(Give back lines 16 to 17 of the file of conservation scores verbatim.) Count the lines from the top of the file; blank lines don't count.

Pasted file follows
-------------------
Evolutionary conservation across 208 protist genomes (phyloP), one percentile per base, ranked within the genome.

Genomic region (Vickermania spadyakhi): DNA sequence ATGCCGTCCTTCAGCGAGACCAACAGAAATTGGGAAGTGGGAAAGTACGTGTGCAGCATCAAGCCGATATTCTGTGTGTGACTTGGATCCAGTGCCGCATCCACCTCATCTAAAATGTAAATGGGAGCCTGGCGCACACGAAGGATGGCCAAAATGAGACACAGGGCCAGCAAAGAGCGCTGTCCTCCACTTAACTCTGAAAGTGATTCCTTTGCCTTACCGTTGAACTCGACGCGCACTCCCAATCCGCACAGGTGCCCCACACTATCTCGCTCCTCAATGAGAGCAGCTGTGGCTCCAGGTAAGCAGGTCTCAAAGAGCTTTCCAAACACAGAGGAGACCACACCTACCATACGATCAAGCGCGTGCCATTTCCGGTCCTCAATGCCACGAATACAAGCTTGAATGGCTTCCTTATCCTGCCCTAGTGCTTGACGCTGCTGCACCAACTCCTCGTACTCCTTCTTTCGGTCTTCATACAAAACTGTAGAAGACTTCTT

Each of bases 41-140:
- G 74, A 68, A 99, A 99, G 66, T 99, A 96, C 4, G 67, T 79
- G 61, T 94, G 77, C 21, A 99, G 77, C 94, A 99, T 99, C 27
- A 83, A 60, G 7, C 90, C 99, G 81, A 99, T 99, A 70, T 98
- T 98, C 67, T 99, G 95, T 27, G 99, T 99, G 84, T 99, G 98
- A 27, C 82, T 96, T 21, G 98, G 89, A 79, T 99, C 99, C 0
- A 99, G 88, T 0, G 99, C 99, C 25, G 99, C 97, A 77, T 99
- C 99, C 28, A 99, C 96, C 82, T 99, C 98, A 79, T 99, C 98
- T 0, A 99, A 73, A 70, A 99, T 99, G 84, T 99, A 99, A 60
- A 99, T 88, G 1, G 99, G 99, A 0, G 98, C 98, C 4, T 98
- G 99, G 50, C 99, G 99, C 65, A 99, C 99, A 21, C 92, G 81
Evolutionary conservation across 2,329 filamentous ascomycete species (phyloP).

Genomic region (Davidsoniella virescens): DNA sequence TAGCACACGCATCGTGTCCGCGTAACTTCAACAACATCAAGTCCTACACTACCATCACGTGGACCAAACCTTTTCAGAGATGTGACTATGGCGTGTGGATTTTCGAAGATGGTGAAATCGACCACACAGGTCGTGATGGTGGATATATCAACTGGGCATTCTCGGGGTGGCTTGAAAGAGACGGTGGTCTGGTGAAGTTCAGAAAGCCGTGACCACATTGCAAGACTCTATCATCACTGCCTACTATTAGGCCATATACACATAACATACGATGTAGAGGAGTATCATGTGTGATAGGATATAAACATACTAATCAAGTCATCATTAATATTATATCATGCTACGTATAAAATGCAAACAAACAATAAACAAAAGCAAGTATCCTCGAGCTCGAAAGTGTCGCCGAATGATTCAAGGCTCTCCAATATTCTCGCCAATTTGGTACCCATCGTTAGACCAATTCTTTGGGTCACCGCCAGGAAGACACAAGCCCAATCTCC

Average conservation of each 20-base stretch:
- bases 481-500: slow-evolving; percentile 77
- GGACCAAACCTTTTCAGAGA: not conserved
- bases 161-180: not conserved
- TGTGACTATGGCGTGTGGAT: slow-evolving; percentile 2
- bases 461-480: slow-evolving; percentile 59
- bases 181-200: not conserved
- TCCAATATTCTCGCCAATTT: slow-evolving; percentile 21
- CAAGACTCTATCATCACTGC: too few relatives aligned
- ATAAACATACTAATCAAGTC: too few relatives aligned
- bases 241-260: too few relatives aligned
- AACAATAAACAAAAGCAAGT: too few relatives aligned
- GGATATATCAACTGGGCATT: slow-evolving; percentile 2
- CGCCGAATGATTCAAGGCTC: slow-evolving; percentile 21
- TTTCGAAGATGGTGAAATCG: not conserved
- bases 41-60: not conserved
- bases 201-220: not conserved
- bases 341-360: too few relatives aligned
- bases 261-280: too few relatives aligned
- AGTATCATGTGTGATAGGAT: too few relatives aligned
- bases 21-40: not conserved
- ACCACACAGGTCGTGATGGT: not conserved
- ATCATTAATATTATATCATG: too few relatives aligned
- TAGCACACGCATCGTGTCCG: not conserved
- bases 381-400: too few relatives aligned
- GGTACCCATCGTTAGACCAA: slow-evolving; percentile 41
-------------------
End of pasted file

Average conservation of each 20-base stretch:
- bases 481-500: slow-evolving; percentile 77